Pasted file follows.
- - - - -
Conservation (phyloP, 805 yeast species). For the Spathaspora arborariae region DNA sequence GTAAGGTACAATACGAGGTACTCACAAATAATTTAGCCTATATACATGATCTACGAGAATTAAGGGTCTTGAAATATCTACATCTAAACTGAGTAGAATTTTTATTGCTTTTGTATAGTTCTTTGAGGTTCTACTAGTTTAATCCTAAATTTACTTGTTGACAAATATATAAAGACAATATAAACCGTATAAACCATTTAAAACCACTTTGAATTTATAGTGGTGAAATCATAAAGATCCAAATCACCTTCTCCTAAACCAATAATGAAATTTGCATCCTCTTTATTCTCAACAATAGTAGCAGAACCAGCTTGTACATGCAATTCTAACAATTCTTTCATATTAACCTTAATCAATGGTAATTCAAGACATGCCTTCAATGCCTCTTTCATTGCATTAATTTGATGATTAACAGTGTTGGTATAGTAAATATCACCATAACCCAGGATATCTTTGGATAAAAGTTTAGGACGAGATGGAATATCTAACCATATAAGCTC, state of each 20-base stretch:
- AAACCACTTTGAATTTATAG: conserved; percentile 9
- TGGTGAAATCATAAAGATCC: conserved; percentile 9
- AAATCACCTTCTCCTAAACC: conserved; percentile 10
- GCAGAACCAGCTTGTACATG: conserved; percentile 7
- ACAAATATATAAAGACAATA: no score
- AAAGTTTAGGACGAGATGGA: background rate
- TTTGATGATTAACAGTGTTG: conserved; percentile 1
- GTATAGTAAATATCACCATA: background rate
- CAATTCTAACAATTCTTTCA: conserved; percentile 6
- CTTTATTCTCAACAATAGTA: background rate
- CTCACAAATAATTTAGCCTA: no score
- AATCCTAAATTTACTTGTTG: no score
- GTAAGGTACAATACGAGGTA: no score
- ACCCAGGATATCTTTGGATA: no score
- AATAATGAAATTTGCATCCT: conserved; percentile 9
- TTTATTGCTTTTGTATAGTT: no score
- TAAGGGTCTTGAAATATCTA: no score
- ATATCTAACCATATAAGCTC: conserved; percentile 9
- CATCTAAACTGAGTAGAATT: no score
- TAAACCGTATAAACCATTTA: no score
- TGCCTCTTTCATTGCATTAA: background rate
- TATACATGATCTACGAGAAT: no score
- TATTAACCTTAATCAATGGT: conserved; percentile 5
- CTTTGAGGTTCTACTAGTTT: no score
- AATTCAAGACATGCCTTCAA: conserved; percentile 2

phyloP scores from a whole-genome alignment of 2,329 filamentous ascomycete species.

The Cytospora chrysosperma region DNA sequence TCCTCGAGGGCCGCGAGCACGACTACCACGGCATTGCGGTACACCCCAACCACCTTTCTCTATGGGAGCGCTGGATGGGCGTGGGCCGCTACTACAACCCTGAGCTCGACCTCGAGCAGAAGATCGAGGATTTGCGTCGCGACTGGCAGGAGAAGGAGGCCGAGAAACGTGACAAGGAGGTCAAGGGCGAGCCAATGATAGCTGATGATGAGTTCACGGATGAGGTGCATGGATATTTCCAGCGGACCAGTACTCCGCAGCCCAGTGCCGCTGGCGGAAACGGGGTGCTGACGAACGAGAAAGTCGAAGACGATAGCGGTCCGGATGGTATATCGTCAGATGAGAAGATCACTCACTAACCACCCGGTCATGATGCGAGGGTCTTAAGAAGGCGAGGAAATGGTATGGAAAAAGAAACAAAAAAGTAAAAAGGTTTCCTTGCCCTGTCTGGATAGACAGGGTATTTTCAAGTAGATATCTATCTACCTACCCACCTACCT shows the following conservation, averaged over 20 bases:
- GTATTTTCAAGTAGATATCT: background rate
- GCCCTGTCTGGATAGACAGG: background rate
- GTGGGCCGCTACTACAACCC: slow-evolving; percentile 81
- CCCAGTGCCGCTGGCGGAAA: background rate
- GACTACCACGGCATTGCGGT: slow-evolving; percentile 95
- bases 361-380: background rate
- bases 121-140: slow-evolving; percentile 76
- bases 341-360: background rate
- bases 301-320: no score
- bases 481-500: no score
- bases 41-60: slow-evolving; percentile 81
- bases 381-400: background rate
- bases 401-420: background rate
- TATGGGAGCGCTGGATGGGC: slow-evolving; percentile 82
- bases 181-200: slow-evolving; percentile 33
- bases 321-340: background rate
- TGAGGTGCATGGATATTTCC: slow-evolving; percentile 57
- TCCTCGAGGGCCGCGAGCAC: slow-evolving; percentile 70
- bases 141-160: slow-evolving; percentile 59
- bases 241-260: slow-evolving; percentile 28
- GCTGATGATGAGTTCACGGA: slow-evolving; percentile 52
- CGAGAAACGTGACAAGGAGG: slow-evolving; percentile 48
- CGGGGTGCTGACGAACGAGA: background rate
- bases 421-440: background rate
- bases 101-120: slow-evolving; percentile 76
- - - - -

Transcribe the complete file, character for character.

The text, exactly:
Conservation (phyloP, 805 yeast species). For the Spathaspora arborariae region DNA sequence GTAAGGTACAATACGAGGTACTCACAAATAATTTAGCCTATATACATGATCTACGAGAATTAAGGGTCTTGAAATATCTACATCTAAACTGAGTAGAATTTTTATTGCTTTTGTATAGTTCTTTGAGGTTCTACTAGTTTAATCCTAAATTTACTTGTTGACAAATATATAAAGACAATATAAACCGTATAAACCATTTAAAACCACTTTGAATTTATAGTGGTGAAATCATAAAGATCCAAATCACCTTCTCCTAAACCAATAATGAAATTTGCATCCTCTTTATTCTCAACAATAGTAGCAGAACCAGCTTGTACATGCAATTCTAACAATTCTTTCATATTAACCTTAATCAATGGTAATTCAAGACATGCCTTCAATGCCTCTTTCATTGCATTAATTTGATGATTAACAGTGTTGGTATAGTAAATATCACCATAACCCAGGATATCTTTGGATAAAAGTTTAGGACGAGATGGAATATCTAACCATATAAGCTC, state of each 20-base stretch:
- AAACCACTTTGAATTTATAG: conserved; percentile 9
- TGGTGAAATCATAAAGATCC: conserved; percentile 9
- AAATCACCTTCTCCTAAACC: conserved; percentile 10
- GCAGAACCAGCTTGTACATG: conserved; percentile 7
- ACAAATATATAAAGACAATA: no score
- AAAGTTTAGGACGAGATGGA: background rate
- TTTGATGATTAACAGTGTTG: conserved; percentile 1
- GTATAGTAAATATCACCATA: background rate
- CAATTCTAACAATTCTTTCA: conserved; percentile 6
- CTTTATTCTCAACAATAGTA: background rate
- CTCACAAATAATTTAGCCTA: no score
- AATCCTAAATTTACTTGTTG: no score
- GTAAGGTACAATACGAGGTA: no score
- ACCCAGGATATCTTTGGATA: no score
- AATAATGAAATTTGCATCCT: conserved; percentile 9
- TTTATTGCTTTTGTATAGTT: no score
- TAAGGGTCTTGAAATATCTA: no score
- ATATCTAACCATATAAGCTC: conserved; percentile 9
- CATCTAAACTGAGTAGAATT: no score
- TAAACCGTATAAACCATTTA: no score
- TGCCTCTTTCATTGCATTAA: background rate
- TATACATGATCTACGAGAAT: no score
- TATTAACCTTAATCAATGGT: conserved; percentile 5
- CTTTGAGGTTCTACTAGTTT: no score
- AATTCAAGACATGCCTTCAA: conserved; percentile 2

phyloP scores from a whole-genome alignment of 2,329 filamentous ascomycete species.

The Cytospora chrysosperma region DNA sequence TCCTCGAGGGCCGCGAGCACGACTACCACGGCATTGCGGTACACCCCAACCACCTTTCTCTATGGGAGCGCTGGATGGGCGTGGGCCGCTACTACAACCCTGAGCTCGACCTCGAGCAGAAGATCGAGGATTTGCGTCGCGACTGGCAGGAGAAGGAGGCCGAGAAACGTGACAAGGAGGTCAAGGGCGAGCCAATGATAGCTGATGATGAGTTCACGGATGAGGTGCATGGATATTTCCAGCGGACCAGTACTCCGCAGCCCAGTGCCGCTGGCGGAAACGGGGTGCTGACGAACGAGAAAGTCGAAGACGATAGCGGTCCGGATGGTATATCGTCAGATGAGAAGATCACTCACTAACCACCCGGTCATGATGCGAGGGTCTTAAGAAGGCGAGGAAATGGTATGGAAAAAGAAACAAAAAAGTAAAAAGGTTTCCTTGCCCTGTCTGGATAGACAGGGTATTTTCAAGTAGATATCTATCTACCTACCCACCTACCT shows the following conservation, averaged over 20 bases:
- GTATTTTCAAGTAGATATCT: background rate
- GCCCTGTCTGGATAGACAGG: background rate
- GTGGGCCGCTACTACAACCC: slow-evolving; percentile 81
- CCCAGTGCCGCTGGCGGAAA: background rate
- GACTACCACGGCATTGCGGT: slow-evolving; percentile 95
- bases 361-380: background rate
- bases 121-140: slow-evolving; percentile 76
- bases 341-360: background rate
- bases 301-320: no score
- bases 481-500: no score
- bases 41-60: slow-evolving; percentile 81
- bases 381-400: background rate
- bases 401-420: background rate
- TATGGGAGCGCTGGATGGGC: slow-evolving; percentile 82
- bases 181-200: slow-evolving; percentile 33
- bases 321-340: background rate
- TGAGGTGCATGGATATTTCC: slow-evolving; percentile 57
- TCCTCGAGGGCCGCGAGCAC: slow-evolving; percentile 70
- bases 141-160: slow-evolving; percentile 59
- bases 241-260: slow-evolving; percentile 28
- GCTGATGATGAGTTCACGGA: slow-evolving; percentile 52
- CGAGAAACGTGACAAGGAGG: slow-evolving; percentile 48
- CGGGGTGCTGACGAACGAGA: background rate
- bases 421-440: background rate
- bases 101-120: slow-evolving; percentile 76